When we contemplate a sustainable and independent lifestyle for our family, one of the most effective things we can do is to get out from under our burden of student loan debt. We finished our two masters degrees, his in teaching and mine in business, with a combined debt load of about $150k. This was broken up into several loans with interest rates varying from 2.5% to 7.5%. In total, we were paying around $1500/month. Unfortunately, a good (bad) portion of that $1500 was interest, money down the drain.
We’re not opposed to student loans in theory. Cleaning out your bank account to pay for college gives you no financial margin of error in the event of a personal emergency (medical bills, car repair, housing costs, etc). If you have the means to pay for college, it is still probably a better idea to take out the loans in the beginning, then repay them quickly on the other end, if you still have the means. If you don’t have the means to pay for college up front, then loans are still your most accessible tool.
In an effort to avoid loans and defray the costs of school, many students choose to take classes part time and work full/part time while in college. This also doesn’t make sense from a financial perspective. If it takes you an extra year or two to graduate because you are only taking classes part time, you have lost a year or two of the higher post-college income. You’ve traded it for a year of the lower wage. Not a good trade.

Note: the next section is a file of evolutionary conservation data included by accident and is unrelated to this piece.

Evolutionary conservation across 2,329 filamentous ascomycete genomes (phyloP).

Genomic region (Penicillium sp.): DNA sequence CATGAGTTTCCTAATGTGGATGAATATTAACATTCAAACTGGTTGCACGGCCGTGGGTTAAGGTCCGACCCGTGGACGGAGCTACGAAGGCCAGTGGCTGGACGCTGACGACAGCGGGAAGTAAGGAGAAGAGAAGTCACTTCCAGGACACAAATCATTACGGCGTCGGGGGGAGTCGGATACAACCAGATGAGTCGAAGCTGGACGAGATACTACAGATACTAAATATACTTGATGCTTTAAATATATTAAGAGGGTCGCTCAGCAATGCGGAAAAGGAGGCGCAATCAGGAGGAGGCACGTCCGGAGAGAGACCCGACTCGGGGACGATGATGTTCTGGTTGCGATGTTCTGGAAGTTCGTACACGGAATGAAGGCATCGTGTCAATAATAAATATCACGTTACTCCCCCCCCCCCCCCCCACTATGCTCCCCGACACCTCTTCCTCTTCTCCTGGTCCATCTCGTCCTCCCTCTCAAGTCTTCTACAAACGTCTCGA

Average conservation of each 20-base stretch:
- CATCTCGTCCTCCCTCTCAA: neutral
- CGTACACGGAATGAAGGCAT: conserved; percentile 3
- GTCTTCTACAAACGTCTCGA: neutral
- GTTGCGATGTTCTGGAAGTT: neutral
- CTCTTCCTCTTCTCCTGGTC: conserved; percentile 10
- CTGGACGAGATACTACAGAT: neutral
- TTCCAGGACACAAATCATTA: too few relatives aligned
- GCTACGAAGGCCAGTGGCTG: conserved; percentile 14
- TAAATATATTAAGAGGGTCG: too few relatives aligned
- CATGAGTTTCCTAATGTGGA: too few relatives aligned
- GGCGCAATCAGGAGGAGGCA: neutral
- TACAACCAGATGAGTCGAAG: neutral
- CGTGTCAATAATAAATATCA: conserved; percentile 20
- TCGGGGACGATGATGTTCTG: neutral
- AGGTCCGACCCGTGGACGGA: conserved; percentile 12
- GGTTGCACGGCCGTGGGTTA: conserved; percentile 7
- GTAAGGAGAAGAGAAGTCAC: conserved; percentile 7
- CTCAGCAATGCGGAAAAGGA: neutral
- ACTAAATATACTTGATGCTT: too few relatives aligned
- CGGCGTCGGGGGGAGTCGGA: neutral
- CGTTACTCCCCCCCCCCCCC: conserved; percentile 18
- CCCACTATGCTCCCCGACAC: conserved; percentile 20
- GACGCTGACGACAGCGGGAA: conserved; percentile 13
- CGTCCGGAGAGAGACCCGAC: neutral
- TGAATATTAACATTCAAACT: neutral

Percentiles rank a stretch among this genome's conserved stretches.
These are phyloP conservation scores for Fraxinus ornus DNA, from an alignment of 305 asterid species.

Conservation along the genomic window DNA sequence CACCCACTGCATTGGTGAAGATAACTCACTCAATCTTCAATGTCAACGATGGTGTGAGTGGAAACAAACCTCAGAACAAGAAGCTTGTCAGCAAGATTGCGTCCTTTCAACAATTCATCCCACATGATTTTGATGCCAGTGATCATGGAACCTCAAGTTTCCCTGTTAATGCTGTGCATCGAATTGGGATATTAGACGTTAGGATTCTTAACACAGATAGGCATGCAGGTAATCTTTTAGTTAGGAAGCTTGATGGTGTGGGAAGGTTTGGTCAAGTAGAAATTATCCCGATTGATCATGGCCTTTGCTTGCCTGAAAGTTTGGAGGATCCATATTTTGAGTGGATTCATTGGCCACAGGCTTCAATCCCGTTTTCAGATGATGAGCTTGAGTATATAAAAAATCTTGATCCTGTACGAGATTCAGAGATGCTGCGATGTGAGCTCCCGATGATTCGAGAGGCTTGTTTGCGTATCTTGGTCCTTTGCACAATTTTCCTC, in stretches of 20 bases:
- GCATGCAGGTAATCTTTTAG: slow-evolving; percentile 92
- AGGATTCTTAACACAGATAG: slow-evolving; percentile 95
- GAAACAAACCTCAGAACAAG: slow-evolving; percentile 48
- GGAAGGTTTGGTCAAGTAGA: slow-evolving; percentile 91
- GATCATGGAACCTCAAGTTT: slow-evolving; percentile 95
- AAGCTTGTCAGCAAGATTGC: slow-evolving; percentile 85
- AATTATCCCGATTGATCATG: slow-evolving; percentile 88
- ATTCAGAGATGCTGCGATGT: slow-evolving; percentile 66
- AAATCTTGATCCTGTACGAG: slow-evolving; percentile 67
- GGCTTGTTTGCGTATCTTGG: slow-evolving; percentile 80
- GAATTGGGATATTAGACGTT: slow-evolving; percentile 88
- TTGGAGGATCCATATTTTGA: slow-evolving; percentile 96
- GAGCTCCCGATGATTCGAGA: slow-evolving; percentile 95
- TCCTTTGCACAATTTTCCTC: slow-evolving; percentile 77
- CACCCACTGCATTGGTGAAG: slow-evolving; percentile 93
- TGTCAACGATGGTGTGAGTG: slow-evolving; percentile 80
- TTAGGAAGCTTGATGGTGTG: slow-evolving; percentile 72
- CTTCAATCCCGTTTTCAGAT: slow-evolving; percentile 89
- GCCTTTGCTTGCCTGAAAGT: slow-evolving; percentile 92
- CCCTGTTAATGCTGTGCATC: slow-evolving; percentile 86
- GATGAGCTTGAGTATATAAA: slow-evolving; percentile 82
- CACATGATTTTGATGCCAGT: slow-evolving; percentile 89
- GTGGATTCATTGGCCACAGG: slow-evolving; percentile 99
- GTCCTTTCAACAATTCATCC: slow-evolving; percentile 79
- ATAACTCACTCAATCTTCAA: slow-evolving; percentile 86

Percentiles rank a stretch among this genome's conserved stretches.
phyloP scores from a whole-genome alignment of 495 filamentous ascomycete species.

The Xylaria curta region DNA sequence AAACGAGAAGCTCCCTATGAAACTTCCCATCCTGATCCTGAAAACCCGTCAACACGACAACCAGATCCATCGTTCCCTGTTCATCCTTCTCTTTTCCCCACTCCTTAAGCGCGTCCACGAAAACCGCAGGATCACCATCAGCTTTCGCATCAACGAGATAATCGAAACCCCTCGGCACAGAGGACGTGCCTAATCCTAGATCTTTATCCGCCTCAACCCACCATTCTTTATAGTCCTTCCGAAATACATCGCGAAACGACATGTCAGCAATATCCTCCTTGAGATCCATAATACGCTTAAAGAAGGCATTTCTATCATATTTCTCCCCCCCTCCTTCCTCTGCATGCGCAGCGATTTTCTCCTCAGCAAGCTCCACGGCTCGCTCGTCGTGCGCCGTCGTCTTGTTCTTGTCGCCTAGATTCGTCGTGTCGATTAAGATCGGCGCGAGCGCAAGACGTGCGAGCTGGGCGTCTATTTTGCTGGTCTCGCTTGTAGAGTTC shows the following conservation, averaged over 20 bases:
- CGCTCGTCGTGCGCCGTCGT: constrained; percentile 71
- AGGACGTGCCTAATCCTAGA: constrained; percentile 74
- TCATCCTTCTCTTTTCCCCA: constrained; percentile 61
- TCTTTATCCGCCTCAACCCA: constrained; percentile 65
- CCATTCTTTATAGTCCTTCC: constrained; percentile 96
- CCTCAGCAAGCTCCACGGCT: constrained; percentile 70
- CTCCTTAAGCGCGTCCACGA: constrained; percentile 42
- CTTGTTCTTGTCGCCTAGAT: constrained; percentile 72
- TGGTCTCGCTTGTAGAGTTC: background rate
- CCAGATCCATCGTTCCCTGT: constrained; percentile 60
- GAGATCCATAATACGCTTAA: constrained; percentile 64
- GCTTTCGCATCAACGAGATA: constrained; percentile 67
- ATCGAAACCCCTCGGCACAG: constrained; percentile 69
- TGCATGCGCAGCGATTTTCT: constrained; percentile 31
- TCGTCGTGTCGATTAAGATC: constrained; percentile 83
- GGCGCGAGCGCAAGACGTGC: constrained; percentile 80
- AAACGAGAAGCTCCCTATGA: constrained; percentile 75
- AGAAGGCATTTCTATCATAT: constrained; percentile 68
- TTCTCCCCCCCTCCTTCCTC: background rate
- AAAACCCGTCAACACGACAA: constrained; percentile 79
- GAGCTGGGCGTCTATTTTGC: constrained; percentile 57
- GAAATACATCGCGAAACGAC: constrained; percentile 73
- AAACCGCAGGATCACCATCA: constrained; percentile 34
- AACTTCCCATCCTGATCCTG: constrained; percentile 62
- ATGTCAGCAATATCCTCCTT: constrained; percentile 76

No, student loans are a good and useful tool. But having accrued them, what now? It becomes a game of reducing their impact on us. We do this through lowering the interest rate.
I’ve refinanced my student loans several times. Unlike when you refinance a mortgage, you don’t pay a fee to refinance student loans. When you refinance, you are taking out a new loan at a new interest rate to pay off the old loan. The available loan rates fluctuate based on the market. They also vary a lot by loan company and from person to person depending on credit rating. I regularly shop around for the student loan company offering the lowest rate. I refinance through them and lock that lower rate in. I’ve worked with CommonBond, SoFi, and Darien Rowayton. I’ve even gone back to my lender when offered a lower rate elsewhere and convinced them to go lower.
Currently, I’m being offered better rates through CommonBond, a relatively new company founded by three students who graduated with too much student loan debt. They wanted to create a way to make paying off student loans easier. I’ve found both their interest rates and their customer service to be good. They’re application process was straight forward, they offered lower interest rates then their competitors, and their online loan portal worked well.
You can begin the refinance conversation with CommonBond here, but I should be up front that CommonBond will send me a $200 referral bonus (Hence the title of this post). My recommendation is based on my experience of their rates and service, not on their referral program, but I don’t want anybody feeling misled.